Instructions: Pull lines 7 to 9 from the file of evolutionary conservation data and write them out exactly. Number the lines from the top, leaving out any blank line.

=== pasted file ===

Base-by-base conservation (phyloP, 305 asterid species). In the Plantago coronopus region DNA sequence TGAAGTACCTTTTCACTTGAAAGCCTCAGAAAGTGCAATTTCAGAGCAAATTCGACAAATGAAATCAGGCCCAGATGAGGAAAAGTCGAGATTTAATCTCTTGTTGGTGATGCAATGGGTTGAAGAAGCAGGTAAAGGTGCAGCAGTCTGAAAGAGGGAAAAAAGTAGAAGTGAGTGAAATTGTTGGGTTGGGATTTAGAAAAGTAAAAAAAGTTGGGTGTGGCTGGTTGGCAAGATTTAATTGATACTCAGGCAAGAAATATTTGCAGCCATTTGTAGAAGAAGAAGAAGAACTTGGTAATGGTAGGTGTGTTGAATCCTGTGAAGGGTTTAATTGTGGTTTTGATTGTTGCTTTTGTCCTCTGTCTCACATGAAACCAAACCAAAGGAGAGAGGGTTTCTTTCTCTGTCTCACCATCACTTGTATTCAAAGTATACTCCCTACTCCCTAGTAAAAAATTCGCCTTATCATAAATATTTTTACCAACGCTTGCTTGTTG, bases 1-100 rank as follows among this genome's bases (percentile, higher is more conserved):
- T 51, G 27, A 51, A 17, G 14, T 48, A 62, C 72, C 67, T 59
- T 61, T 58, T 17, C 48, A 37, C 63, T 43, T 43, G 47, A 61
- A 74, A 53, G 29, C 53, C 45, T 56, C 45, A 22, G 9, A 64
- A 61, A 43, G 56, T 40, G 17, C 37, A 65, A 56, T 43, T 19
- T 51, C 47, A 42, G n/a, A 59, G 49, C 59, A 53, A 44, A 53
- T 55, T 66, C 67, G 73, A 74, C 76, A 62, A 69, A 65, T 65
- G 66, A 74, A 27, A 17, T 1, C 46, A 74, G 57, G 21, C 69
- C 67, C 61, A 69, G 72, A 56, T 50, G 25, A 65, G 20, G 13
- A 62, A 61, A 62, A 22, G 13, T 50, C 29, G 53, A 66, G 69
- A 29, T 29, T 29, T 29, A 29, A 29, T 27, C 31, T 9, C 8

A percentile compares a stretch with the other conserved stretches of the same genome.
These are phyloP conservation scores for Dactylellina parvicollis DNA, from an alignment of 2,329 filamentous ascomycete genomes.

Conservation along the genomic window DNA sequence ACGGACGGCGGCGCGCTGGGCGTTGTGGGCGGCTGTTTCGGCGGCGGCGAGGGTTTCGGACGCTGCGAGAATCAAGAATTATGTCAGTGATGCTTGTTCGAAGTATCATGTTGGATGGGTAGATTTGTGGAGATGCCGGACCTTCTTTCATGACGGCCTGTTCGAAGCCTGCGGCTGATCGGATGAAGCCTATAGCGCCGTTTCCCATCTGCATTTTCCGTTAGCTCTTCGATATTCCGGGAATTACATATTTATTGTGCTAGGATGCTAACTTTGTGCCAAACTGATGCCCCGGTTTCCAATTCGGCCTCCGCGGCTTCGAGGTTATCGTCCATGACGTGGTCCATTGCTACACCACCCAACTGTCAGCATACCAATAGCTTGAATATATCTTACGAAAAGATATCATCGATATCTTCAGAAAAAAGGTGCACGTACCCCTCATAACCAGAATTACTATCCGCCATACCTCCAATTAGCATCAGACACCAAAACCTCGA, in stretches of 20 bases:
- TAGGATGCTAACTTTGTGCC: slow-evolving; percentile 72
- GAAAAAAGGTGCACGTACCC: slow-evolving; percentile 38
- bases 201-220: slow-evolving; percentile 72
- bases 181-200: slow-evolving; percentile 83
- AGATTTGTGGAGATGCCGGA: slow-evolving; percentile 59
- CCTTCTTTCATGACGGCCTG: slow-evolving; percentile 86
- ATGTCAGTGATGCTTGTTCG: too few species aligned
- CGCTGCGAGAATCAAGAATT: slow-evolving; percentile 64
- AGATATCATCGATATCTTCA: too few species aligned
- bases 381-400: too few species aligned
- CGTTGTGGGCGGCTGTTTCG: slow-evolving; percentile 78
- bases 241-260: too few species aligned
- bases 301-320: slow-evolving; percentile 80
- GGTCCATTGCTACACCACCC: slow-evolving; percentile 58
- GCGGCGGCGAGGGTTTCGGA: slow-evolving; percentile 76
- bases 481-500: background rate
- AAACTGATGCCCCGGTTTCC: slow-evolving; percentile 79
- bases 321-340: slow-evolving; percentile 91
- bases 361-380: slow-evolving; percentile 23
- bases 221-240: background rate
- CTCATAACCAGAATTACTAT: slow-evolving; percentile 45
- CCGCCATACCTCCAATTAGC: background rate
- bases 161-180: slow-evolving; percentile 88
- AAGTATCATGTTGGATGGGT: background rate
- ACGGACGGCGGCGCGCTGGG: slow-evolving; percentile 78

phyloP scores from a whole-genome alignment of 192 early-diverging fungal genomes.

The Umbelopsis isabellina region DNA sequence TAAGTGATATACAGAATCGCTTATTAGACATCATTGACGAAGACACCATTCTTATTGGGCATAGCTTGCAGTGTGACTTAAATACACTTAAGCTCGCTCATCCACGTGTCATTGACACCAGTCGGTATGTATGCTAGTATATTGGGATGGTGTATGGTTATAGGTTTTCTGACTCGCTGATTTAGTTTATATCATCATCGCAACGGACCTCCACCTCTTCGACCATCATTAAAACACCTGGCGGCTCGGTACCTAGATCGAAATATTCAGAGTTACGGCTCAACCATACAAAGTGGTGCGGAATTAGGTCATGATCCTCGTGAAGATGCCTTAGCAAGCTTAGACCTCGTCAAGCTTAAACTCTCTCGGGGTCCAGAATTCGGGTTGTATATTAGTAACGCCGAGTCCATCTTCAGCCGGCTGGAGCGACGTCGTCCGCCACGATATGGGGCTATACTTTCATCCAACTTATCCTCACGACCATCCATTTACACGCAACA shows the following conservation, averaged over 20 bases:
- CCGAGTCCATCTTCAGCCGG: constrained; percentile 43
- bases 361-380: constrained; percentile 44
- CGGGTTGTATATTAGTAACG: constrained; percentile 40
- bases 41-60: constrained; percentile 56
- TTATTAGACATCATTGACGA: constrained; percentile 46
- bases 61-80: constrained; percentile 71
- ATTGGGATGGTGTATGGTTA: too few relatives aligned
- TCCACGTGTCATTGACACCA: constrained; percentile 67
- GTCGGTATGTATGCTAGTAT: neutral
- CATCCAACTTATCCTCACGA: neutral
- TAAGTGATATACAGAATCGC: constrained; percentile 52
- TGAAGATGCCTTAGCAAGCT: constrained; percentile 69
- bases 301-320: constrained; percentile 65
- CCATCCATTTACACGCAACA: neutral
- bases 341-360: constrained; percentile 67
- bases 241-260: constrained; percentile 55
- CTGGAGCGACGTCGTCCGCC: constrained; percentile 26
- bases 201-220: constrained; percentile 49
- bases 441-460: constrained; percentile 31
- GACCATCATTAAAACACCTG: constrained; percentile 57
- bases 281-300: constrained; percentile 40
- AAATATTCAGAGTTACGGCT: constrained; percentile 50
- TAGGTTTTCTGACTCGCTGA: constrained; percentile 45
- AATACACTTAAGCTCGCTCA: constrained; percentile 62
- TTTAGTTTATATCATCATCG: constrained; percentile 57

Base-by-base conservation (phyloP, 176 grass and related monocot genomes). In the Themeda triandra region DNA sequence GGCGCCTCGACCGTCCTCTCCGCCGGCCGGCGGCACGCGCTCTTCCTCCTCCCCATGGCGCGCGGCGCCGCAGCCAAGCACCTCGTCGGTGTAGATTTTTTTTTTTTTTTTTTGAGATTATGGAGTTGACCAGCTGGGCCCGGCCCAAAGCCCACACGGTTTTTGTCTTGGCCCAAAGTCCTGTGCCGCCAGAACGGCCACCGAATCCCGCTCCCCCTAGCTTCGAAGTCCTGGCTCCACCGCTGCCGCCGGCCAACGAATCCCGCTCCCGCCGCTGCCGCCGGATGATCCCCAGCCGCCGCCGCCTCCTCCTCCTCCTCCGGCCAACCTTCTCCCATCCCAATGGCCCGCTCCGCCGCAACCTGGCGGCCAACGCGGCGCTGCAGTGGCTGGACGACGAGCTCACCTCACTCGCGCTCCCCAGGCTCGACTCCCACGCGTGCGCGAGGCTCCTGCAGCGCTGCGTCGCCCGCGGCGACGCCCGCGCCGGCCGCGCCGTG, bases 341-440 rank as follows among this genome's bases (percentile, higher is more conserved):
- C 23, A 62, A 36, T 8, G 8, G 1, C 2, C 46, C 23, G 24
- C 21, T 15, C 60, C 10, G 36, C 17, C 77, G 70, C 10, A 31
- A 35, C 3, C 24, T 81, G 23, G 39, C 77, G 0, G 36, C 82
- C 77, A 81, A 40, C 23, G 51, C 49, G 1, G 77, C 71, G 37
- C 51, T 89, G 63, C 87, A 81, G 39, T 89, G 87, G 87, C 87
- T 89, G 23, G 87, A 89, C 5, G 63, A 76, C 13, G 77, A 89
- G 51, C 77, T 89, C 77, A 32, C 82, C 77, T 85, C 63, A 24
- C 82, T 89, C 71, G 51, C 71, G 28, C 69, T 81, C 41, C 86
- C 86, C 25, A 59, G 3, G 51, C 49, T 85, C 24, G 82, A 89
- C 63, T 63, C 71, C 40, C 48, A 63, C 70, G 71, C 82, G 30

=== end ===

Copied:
- T 55, T 66, C 67, G 73, A 74, C 76, A 62, A 69, A 65, T 65
- G 66, A 74, A 27, A 17, T 1, C 46, A 74, G 57, G 21, C 69
- C 67, C 61, A 69, G 72, A 56, T 50, G 25, A 65, G 20, G 13